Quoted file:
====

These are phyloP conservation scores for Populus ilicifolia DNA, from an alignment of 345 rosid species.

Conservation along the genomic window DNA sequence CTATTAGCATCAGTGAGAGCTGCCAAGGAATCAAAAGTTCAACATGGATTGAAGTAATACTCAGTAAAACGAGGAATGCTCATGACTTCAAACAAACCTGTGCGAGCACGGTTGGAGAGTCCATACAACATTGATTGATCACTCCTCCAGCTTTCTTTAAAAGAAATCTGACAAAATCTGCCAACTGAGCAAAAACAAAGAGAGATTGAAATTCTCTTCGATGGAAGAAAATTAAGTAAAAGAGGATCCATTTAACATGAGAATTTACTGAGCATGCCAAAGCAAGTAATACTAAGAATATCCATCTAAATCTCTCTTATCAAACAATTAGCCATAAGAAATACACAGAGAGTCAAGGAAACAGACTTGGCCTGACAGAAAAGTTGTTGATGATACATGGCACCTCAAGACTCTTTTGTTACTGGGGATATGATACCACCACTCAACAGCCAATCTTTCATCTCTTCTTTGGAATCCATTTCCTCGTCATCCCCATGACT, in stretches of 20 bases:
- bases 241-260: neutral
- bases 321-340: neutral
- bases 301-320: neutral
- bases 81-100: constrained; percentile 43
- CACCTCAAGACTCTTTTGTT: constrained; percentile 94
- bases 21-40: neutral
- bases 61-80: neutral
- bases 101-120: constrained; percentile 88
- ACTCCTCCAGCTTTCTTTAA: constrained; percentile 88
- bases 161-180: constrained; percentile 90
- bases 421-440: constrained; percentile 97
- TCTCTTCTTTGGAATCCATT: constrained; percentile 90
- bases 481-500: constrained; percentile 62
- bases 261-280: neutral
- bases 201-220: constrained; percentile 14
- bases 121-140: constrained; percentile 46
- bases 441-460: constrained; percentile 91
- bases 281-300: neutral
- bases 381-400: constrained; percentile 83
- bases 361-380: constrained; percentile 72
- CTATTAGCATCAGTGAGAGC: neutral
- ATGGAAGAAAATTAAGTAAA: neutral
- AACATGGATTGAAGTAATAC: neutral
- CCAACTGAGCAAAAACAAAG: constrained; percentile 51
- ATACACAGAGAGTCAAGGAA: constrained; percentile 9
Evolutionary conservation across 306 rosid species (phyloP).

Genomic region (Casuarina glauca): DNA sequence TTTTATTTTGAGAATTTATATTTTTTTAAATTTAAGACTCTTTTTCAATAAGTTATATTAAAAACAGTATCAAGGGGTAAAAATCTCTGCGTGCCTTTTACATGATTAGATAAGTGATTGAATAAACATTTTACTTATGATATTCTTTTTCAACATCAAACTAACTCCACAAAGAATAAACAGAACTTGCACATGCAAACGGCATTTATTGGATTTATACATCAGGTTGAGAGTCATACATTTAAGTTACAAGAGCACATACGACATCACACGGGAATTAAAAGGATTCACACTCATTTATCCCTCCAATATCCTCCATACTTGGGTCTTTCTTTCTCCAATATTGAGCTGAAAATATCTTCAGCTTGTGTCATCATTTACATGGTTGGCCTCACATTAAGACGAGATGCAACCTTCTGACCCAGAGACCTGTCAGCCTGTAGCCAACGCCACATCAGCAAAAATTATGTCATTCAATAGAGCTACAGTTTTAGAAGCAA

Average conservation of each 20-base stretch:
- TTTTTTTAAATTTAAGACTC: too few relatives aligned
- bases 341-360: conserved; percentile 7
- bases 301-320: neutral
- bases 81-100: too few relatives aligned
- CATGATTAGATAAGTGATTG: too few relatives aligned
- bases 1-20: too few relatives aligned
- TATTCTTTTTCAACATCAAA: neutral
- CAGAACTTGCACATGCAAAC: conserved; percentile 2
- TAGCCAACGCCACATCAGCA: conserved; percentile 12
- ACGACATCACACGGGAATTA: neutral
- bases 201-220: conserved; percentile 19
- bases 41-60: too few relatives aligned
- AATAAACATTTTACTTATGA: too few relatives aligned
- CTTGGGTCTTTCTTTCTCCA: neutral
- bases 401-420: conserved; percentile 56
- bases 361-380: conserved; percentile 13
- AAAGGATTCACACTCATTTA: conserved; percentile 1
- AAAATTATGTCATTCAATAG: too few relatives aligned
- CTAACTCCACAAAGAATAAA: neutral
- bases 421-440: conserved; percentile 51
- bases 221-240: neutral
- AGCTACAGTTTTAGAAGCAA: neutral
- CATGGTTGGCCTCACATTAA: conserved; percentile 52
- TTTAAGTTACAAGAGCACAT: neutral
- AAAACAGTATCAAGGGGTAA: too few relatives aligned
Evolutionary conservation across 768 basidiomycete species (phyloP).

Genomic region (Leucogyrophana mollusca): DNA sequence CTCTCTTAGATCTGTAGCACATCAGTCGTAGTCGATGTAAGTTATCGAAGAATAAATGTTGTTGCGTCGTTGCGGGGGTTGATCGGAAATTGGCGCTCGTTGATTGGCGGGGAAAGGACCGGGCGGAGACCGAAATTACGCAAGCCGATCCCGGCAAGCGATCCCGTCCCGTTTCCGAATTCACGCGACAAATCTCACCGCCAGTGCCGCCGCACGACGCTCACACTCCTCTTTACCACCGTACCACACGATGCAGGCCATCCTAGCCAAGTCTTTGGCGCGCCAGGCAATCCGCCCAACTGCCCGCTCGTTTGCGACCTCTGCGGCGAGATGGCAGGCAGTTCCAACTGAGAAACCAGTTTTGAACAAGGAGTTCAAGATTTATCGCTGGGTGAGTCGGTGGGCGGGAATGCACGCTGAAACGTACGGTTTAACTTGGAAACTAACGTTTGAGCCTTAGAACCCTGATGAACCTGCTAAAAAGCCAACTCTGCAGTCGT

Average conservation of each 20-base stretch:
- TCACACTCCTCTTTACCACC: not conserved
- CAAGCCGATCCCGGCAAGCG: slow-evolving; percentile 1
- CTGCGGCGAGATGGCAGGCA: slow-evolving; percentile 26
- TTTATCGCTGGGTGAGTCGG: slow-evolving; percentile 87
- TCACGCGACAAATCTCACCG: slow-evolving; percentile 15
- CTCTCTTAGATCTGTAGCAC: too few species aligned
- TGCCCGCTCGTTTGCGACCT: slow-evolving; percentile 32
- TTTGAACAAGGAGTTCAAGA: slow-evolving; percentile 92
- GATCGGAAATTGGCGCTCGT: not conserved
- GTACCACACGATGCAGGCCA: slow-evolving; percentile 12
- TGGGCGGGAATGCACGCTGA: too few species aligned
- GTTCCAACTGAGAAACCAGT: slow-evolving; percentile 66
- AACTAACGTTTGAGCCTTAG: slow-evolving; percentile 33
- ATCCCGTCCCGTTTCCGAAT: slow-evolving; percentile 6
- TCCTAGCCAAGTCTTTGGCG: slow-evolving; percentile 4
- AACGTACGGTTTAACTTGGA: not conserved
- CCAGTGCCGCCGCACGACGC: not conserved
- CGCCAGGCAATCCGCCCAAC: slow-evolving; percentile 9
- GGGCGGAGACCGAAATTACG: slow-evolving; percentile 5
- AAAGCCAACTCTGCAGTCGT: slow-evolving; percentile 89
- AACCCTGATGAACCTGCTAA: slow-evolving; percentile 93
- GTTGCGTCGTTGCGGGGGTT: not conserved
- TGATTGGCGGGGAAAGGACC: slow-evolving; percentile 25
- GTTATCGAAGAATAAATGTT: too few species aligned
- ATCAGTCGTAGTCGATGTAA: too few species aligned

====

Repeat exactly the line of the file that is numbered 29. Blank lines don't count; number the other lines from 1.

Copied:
Genomic region (Casuarina glauca): DNA sequence TTTTATTTTGAGAATTTATATTTTTTTAAATTTAAGACTCTTTTTCAATAAGTTATATTAAAAACAGTATCAAGGGGTAAAAATCTCTGCGTGCCTTTTACATGATTAGATAAGTGATTGAATAAACATTTTACTTATGATATTCTTTTTCAACATCAAACTAACTCCACAAAGAATAAACAGAACTTGCACATGCAAACGGCATTTATTGGATTTATACATCAGGTTGAGAGTCATACATTTAAGTTACAAGAGCACATACGACATCACACGGGAATTAAAAGGATTCACACTCATTTATCCCTCCAATATCCTCCATACTTGGGTCTTTCTTTCTCCAATATTGAGCTGAAAATATCTTCAGCTTGTGTCATCATTTACATGGTTGGCCTCACATTAAGACGAGATGCAACCTTCTGACCCAGAGACCTGTCAGCCTGTAGCCAACGCCACATCAGCAAAAATTATGTCATTCAATAGAGCTACAGTTTTAGAAGCAA